Frank Charles McGee
|Member of Parliament
|3 March 1926
Ottawa, Ontario, Canada
|4 April 1999(aged 73)
|Charles McCool (Maternal Grandfather)
D'Arcy McGee (Grand Uncle)
Grattan O'Leary (Father-in-law)Joanne Campbell (niece) Joe Cressy (Great nephew)
|Businessman, Citizenship judge
McGee had a family history of public service. Both of his grandfathers held positions; John Joseph McGee as Clerk of the Privy Council from 1882 to 1907, and his maternal grandfather, Charles McCool, served as an MP. Frank McGee was also a grand-nephew of Father of Confederation and member of parliament, D'arcy McGee.
McGee studied journalism at what was then Carleton College in Ottawa. In 1943, he enlisted in the Royal Canadian Air Force at the age of 17 and served until the end of World War II in 1945. He settled in Toronto after the war where he worked as a purchase manager for Sears.
A Progressive Conservative, McGee was first elected to the House of Commons of Canada as the MP for York-Scarborough in the 1957 general election that saw the Tories form a minority government under John George Diefenbaker. McGee was re-elected in 1958 when the Conservatives formed a majority government and 1962 when they were reduced again to a minority. He became Parliamentary Secretary to the Minister of Citizenship and Immigration in 1962 and held the position until Diefenbaker appointed him to Cabinet as Minister without Portfolio in March 1963, weeks before the April 1963 election in which the Conservatives lost power and McGee lost his seat.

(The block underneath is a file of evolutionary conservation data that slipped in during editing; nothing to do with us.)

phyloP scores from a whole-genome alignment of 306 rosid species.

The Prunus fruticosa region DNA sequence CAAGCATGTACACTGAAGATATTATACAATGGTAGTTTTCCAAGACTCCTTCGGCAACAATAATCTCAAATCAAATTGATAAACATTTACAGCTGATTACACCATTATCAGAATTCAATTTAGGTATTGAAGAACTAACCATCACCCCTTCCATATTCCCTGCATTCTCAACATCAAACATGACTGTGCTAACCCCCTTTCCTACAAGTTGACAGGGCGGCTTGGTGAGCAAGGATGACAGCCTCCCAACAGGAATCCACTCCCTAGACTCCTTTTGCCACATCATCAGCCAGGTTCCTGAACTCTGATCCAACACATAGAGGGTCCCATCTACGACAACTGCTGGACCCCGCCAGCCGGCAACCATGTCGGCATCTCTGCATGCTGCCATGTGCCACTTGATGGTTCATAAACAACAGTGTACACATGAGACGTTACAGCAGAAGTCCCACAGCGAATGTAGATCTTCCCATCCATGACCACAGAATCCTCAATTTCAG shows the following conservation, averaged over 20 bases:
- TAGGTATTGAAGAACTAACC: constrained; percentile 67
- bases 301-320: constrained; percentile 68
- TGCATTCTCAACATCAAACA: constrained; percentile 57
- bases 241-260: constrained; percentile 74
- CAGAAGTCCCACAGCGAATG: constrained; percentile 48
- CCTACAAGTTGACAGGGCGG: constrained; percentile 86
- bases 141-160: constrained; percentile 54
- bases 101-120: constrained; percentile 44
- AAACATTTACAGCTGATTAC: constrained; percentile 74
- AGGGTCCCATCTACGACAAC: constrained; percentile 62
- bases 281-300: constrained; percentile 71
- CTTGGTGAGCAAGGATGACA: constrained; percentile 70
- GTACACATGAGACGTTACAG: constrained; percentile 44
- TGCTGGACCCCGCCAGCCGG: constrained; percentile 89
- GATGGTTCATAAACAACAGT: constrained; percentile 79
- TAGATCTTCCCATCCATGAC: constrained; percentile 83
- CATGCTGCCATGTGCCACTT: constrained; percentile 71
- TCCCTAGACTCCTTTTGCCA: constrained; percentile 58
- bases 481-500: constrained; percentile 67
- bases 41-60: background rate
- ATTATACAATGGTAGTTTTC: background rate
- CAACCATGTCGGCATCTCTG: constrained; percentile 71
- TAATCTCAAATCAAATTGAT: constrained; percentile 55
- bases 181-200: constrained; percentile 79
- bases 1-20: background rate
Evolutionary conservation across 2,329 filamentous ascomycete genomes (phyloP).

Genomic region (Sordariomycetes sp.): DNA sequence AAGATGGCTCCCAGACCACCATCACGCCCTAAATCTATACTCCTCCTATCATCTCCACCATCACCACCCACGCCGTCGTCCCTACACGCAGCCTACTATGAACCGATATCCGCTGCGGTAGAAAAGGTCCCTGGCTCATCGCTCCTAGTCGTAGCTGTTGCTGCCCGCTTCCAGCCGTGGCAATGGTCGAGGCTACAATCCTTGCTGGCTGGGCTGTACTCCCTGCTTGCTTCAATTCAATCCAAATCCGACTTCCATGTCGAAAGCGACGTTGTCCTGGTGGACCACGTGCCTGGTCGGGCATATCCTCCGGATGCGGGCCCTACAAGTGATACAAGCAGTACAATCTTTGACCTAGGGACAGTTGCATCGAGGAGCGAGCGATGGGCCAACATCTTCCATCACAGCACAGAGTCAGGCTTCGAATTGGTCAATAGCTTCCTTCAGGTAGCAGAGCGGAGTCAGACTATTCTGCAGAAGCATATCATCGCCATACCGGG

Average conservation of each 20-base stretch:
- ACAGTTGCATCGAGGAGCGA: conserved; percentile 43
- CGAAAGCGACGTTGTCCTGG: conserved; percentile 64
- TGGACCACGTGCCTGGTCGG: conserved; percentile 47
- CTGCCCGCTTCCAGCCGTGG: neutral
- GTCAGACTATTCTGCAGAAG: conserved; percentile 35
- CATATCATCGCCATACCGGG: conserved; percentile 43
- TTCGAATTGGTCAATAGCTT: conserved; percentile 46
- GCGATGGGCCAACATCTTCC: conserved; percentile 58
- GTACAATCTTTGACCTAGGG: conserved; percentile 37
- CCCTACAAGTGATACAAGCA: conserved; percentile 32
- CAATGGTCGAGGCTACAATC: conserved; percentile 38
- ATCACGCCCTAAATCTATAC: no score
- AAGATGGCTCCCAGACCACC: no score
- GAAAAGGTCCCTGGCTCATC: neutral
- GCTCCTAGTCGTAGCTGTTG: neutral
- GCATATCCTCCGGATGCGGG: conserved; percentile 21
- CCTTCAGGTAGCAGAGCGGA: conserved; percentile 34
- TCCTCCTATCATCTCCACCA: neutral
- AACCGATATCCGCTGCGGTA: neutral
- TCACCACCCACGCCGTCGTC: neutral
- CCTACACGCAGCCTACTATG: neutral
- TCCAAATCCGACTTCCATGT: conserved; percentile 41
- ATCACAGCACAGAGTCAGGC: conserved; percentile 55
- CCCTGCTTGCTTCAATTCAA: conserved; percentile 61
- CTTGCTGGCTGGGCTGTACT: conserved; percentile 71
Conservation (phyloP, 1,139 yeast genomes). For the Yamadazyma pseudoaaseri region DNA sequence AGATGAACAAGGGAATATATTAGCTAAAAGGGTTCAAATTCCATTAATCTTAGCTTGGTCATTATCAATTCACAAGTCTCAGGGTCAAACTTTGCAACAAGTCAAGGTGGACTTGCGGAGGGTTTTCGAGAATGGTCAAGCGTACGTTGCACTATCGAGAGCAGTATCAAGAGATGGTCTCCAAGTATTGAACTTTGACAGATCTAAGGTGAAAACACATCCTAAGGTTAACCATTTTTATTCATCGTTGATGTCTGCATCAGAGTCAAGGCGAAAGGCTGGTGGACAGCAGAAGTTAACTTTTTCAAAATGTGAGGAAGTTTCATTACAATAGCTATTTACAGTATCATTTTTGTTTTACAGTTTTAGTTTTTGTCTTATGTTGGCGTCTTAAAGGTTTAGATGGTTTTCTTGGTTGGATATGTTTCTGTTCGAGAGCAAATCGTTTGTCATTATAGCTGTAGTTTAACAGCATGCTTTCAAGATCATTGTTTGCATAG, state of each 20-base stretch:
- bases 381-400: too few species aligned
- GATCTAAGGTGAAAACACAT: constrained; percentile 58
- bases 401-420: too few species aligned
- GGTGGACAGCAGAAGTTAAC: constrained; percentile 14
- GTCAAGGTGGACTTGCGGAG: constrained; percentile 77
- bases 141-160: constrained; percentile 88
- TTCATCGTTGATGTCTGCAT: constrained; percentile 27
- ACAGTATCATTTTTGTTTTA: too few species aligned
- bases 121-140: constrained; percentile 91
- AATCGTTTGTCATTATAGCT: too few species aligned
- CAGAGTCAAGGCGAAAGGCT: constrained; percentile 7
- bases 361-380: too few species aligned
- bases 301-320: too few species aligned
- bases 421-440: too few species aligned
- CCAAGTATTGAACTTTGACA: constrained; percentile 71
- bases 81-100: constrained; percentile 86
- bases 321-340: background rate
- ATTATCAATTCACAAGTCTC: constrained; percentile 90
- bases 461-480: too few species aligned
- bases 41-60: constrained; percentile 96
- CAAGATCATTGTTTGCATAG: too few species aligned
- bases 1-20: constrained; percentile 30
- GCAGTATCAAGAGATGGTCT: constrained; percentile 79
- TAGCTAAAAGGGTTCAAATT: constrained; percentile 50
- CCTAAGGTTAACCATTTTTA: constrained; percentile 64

McGee was unsuccessful in his attempt to regain his York-Scarborough seat in the 1965 election. He ran again in the 1972 election and was initially thought to have been elected, an accomplishment that would have made the Progressive Conservatives under Robert Stanfield the largest party in the House of Commons which may have resulted in a Tory minority government. However, a judicial recount determined that McGee had lost the election by four votes.
As an MP, McGee was a strong opponent of capital punishment, and in 1960 he introduced a private members bill to abolish the practice. His stance was initially unpopular and led to death threats against himself and his family. Though his bill did not pass his initiative led to amendments to the Criminal Code abolishing capital punishment for several crimes. The movement for abolition led to capital punishment being halted in practice in 1962 with the practice being formally abolished in 1976. McGee also worked to remove corporal punishments from the Criminal Code of Canada such as use of the cat-o'-nine-tails. He also advocated liberalization of Canada's divorce laws and legal reforms to improve the status of women.
Following his departure from parliament, McGee worked as a political reporter for the Toronto Star and was also host of the CBC television program The Sixties. In 1984, he was appointed to the Security Intelligence Review Committee for a five-year term. In 1990 he was appointed a Citizenship Judge.
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